North Bristol NHS clinicians go live in record time with Trust-wide integrated digital tools

North Bristol NHS Trust has successfully and safely fast-tracked the roll out of a series of digital tools to clinicians to help in their response to Covid-19.

Over 3,500 clinicians went live with the CareFlow instant messaging and care co-ordination app to aid collaboration in and between teams, facilitate electronic handovers and share clinical photos, with more clinical information for patient care in one place to improve decision making.

Soon after, the Trust went live with CareFlow e-observations in just nine days. There are now over 1,400 users of the system, and together they have taken more than 58,000 patient observations electronically across 4,100 patients.

The two systems are linked and the latest National Early Warning Scores (NEWS2) feed through into the team-based care co-ordination app; this means all members of a team caring for a particular patient have the latest information available on desktops or mobile devices. This is proving particularly beneficial if staff are on a different ward, off site or on call to enable them to make informed decisions and respond remotely.

Melanie De Witt, chief nursing informatics officer, North Bristol NHS Trust, commented, “This has been a major project driven by a clear patient safety benefit and delivered with a true team spirit. Everyone, from our trainers to the frontline staff, has taken digital change in their stride during what have been extraordinary times. I’m delighted with this transformative step in the Trust’s digital strategy.”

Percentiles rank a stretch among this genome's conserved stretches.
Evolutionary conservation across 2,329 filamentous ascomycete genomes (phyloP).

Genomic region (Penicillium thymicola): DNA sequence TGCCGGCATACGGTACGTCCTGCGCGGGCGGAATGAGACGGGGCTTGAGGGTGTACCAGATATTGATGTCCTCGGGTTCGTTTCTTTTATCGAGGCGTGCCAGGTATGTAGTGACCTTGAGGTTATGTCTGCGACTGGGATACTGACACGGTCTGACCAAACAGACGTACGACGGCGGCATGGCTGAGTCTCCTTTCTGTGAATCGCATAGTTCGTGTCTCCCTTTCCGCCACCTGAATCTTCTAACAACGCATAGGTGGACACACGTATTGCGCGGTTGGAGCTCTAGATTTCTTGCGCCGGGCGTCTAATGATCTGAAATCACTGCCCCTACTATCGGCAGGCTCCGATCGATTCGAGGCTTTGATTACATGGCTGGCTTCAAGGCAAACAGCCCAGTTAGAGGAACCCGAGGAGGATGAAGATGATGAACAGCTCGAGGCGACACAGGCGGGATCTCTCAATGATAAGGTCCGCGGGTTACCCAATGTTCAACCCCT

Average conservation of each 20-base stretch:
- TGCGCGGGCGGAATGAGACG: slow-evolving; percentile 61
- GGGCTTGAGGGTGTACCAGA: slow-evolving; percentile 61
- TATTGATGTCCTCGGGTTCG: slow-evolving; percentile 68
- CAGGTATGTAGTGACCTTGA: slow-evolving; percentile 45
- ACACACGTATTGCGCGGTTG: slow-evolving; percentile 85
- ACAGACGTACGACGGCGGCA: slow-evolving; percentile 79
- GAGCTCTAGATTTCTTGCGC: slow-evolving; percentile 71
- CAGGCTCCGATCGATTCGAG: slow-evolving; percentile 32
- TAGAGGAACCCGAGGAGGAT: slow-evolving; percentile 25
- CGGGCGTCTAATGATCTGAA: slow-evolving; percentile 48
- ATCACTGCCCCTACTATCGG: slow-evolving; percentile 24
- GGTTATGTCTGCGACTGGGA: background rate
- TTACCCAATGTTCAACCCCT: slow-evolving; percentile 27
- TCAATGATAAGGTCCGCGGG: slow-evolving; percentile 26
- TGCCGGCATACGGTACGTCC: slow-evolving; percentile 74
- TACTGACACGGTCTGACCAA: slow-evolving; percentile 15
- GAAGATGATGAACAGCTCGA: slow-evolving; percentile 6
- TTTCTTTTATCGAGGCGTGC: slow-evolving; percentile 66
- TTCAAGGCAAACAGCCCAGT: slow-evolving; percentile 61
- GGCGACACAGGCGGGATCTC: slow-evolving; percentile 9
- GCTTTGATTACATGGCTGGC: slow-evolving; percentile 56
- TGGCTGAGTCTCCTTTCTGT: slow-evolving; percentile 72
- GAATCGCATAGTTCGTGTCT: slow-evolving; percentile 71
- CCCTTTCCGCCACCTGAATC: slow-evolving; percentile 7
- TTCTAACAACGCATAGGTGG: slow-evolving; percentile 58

Adoption of the new system in the Trust’s Intensive Care Unit has proved valuable during the pandemic. The CareFlow care-coordination app provides up-to-date clinical information including observation data that is accessible remotely, assisting the clinical team prior to reviewing deteriorating patients on other wards.

Handovers are faster which is helping during challenging times with increased patient numbers and staff working longer shifts. To date, CareFlow has been used to complete 278,000 handovers and send 23,000 care coordination messages and tasks amongst teams.

Vascular surgeons are using the picture messaging capability to provide an easily accessible record of the wound for post-surgical patients so that the patient is spared unnecessary discomfort during dressing removal whether in hospital, at home or in the community.

The Hospital at Home team is also using picture messages to allow swift intervention from senior clinicians to help reduce readmission rates, an especially significant benefit during the Covid-19 crisis. A study of benefits will be published later in the year.

CareFlow e-obs has replaced paper processes and is now providing an essential digital tool for the identification of deterioration of adult patients and giving whole hospital visibility of patient acuity.

Staff distributed 650+ iPads making the mobile system available to staff at a patient’s bedside.

Next step plans include refining emergency department referral processes with CareFlow’s referral feature.

Markus Bolton, joint chief executive, System C, remarked, “What North Bristol has done in the timescales is excellent and shows what can be achieved with that level of engagement and can-do approach. I’m pleased we could support the Trust to meet its ambitious plans at a critical time.”


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